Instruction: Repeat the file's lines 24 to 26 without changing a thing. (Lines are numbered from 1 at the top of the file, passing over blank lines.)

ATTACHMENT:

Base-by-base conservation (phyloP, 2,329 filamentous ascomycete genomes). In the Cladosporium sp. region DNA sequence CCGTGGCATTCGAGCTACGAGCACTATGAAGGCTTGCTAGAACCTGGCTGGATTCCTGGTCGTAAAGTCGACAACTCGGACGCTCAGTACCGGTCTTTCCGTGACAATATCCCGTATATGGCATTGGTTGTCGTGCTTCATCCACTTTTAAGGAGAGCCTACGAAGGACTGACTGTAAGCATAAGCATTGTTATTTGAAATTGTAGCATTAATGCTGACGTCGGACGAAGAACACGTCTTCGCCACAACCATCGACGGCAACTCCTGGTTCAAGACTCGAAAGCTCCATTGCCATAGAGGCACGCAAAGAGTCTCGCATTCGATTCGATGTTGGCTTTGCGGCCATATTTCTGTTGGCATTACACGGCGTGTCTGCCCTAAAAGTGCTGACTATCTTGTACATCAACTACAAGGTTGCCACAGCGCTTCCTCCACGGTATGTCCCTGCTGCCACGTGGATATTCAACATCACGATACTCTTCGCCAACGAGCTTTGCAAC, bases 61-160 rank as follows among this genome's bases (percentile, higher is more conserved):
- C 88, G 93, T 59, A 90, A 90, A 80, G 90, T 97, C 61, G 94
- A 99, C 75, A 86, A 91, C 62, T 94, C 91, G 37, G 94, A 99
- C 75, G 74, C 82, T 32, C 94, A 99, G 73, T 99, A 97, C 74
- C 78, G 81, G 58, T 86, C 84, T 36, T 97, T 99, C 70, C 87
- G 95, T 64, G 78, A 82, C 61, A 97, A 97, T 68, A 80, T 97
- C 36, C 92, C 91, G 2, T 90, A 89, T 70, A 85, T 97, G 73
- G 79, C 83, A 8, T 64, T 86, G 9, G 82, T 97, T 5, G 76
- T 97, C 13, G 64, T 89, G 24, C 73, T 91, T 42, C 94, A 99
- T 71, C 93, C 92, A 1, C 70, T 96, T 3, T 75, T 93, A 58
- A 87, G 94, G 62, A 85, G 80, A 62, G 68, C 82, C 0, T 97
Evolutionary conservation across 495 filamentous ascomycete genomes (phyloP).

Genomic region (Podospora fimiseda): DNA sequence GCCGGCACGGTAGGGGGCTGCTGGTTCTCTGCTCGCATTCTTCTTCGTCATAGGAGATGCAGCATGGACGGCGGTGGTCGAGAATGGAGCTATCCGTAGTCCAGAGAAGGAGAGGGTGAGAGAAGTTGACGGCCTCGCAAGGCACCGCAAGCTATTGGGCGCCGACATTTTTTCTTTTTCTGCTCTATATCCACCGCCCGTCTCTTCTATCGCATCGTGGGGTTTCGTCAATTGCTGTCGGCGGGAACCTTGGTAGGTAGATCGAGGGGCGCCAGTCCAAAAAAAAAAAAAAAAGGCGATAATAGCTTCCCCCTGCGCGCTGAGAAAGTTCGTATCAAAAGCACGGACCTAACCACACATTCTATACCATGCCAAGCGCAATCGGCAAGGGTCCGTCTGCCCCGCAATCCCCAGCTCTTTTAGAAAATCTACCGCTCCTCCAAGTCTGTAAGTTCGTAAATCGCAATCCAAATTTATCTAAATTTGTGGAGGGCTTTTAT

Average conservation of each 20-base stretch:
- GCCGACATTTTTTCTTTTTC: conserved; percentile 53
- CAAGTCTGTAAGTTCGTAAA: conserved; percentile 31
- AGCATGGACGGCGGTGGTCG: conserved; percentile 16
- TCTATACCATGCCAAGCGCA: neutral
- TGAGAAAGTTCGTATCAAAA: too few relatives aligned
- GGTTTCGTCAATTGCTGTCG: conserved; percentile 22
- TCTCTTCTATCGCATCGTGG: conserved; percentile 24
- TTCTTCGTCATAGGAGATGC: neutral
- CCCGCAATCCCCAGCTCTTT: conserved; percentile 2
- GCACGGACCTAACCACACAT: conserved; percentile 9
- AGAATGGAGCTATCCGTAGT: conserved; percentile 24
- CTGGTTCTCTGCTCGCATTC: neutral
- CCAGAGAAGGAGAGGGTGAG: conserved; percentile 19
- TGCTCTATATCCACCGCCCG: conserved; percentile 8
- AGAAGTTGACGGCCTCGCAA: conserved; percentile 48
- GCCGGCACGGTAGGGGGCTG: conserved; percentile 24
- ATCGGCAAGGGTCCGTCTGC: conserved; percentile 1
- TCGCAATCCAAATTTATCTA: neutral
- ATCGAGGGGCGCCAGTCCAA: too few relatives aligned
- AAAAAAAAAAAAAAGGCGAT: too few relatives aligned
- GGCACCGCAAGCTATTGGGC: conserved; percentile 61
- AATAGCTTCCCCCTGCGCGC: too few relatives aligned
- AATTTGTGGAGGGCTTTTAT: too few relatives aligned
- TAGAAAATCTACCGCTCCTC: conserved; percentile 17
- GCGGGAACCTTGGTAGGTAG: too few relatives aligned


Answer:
- GCACGGACCTAACCACACAT: conserved; percentile 9
- AGAATGGAGCTATCCGTAGT: conserved; percentile 24
- CTGGTTCTCTGCTCGCATTC: neutral